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What the Watchfire-Sanctum acquisition means for Web app security

See why Watchfire's acquisition of Sanctum does not spell the end for web app security.

Last month's acquisition of Web security vendor Sanctum by Watchfire has all the markings of a fire sale. On paper, the deal allows Watchfire to complement its suite of Web developer tools with Sanctum's Web security solutions, creating a well-rounded Web application testing suite.

Behind the scenes, however, unconfirmed reports of Sanctum's sub-$50 million fetching price demonstrates just how soft the Web application security market is. It also serves as a warning to other security companies and their backers.

Sanctum invented the Web app security space in the mid-'90s with its firewall, AppShield, and scanner, AppScan, foreseeing the need for better application-layer security for Web environments. But the market has been mediocre at best, even with the entrance of competitors such as Teros, Kavado and SPI Dynamics.

This isn't to say that Web app security risks aren't real. The attack techniques are well-documented: SQL injection, cookie poisoning and hidden form-field manipulation, to name a few. The Internet is littered with horror stories of data thefts, privacy breaches and other Web app compromises, and we're not just talking about the defacement of a home page.

The lesson to take away is that security products fail for any number of reasons, not just because there's no risk to guard against. These are the primary weaknesses of the Web app security market:

  • Architecture and performance. Putting a security device (a Web app firewall) inline, behind a security device (a network firewall), just feels wrong to network admins, mostly because it creates a performance bottleneck. For public Web sites, this is a huge problem. (Perhaps this is something the network-based intrusion prevention vendors should think about.)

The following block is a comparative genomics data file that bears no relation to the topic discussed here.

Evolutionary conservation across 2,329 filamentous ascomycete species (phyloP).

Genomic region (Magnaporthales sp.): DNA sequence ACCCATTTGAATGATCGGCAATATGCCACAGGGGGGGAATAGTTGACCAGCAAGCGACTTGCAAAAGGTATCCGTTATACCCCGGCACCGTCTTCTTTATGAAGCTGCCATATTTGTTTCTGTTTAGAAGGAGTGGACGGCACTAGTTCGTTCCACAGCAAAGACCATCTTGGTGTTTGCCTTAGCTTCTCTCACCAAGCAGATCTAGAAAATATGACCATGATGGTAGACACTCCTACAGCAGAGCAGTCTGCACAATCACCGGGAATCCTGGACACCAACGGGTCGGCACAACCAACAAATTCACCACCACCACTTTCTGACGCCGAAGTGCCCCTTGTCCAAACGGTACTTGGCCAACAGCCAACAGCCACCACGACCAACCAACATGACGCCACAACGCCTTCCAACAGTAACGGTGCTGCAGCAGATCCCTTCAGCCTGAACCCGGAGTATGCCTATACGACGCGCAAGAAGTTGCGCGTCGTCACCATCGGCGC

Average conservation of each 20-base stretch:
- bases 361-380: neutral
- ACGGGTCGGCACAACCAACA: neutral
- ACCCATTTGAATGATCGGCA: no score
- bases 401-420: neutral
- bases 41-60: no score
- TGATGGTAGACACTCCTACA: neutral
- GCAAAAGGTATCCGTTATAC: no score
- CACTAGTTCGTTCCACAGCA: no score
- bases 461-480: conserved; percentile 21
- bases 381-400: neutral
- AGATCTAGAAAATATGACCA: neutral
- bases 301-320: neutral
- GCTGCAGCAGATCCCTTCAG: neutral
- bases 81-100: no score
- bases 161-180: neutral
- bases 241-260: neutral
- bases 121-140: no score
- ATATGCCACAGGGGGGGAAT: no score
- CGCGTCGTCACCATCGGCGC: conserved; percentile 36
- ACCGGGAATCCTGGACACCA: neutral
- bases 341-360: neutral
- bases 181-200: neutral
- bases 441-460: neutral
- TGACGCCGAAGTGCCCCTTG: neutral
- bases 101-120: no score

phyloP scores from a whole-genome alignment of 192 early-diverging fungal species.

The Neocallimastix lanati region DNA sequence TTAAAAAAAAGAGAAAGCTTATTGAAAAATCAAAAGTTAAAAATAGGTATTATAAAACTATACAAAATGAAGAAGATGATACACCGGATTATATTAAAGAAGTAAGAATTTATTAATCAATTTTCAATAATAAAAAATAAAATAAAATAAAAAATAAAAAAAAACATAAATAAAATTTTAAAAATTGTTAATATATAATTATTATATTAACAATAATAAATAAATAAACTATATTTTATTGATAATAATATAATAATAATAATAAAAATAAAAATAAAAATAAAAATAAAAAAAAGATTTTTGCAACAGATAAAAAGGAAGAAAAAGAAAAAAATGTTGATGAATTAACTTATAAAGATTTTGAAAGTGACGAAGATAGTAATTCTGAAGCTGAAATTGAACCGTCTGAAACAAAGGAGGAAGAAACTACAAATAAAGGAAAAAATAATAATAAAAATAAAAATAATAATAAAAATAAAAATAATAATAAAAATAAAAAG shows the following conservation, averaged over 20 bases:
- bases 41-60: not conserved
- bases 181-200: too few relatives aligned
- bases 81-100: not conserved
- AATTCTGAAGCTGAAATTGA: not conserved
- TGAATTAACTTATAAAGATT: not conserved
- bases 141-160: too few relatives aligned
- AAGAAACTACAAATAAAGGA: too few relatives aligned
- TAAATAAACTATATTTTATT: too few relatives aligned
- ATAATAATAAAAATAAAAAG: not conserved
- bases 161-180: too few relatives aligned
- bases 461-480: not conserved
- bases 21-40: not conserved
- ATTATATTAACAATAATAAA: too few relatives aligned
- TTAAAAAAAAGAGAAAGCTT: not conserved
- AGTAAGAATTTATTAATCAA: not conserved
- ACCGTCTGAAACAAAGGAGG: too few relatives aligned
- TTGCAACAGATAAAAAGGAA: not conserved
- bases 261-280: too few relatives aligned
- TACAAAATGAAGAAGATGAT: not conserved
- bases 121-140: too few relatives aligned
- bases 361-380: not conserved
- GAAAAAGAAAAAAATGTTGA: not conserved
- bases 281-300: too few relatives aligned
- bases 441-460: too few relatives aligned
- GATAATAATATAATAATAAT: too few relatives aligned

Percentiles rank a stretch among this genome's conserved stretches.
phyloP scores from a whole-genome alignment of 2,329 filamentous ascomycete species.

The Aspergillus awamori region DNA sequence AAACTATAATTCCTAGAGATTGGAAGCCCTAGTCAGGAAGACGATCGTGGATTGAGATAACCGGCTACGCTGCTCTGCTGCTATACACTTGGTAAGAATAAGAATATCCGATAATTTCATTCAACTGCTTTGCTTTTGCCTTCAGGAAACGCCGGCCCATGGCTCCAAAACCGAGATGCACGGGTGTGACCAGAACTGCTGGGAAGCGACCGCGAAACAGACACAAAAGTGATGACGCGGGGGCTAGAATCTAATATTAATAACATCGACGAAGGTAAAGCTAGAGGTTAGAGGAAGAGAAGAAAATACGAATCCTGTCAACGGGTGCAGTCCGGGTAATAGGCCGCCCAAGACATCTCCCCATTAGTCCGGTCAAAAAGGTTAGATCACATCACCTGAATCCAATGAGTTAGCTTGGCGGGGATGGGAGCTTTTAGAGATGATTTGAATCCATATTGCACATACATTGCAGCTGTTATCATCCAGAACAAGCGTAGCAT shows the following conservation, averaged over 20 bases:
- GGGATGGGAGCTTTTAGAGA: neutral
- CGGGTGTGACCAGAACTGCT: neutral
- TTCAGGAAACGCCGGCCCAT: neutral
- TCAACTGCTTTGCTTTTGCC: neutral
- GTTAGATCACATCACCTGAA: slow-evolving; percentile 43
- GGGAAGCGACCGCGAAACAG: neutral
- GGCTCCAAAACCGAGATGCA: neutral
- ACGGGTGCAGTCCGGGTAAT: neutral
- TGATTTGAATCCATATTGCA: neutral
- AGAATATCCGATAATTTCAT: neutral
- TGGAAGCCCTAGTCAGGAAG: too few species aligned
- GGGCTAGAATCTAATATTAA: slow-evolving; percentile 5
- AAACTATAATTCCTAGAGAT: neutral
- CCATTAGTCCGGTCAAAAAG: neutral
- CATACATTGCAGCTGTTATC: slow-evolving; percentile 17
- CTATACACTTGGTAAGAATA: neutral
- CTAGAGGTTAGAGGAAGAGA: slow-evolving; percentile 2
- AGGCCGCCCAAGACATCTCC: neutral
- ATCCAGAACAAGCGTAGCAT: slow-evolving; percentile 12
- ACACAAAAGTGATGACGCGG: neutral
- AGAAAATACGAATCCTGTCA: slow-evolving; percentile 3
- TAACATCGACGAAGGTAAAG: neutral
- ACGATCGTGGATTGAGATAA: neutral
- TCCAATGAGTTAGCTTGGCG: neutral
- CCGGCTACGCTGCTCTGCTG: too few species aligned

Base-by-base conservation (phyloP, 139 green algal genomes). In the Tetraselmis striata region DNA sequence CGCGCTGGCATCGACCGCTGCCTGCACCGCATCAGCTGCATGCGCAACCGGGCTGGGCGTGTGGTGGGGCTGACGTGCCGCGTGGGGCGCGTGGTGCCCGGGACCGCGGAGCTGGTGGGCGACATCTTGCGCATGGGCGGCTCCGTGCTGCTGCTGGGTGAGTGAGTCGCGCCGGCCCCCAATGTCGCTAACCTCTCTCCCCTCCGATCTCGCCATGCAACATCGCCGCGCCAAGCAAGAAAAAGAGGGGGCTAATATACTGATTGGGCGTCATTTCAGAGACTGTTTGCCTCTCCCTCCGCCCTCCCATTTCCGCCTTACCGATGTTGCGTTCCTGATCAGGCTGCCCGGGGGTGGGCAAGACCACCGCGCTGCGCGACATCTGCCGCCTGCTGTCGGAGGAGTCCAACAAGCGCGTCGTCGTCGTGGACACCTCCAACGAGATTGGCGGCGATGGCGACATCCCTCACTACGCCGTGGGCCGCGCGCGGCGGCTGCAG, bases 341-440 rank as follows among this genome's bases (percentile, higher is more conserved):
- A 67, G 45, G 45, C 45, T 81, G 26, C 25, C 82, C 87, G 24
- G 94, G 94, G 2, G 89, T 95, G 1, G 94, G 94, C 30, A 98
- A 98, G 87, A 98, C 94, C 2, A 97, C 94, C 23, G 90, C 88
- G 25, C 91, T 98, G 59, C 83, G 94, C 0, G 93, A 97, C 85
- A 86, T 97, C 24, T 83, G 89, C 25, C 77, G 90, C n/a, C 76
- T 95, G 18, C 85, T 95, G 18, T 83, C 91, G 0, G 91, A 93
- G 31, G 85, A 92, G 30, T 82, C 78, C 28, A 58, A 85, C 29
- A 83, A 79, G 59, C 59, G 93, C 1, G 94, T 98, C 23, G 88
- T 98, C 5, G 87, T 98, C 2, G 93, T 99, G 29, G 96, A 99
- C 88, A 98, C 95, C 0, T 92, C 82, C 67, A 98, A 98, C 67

• Multiple constituencies. Responsibility for Web app security is distributed among and shared between security professionals, Web admins, e-commerce business teams, network folks and developers. Shared responsibility for security leads to gaps in coverage, finger pointing and consensus purchasing that takes forever to close. This makes the "do nothing" excuse much easier to accept.


  • Alternatives. As is often the case with security, there are many ways to approach the Web app security problem. All or part of app security risks may be addressed through better coding during the development process or through the addition of protocol rules on a network firewall.

Given the obvious need for Web security in a world where application-layer attacks are commonplace, Sanctum's primary failure seems to be that it recognized the nature of the threats too early. Bottom line: There's still a lot of hope for Web app security products and their vendors. Let's hope the technology doesn't wither before we actually need it.

About the author: Pete Lindstrom, CISSP, is a research director at Spire Security.

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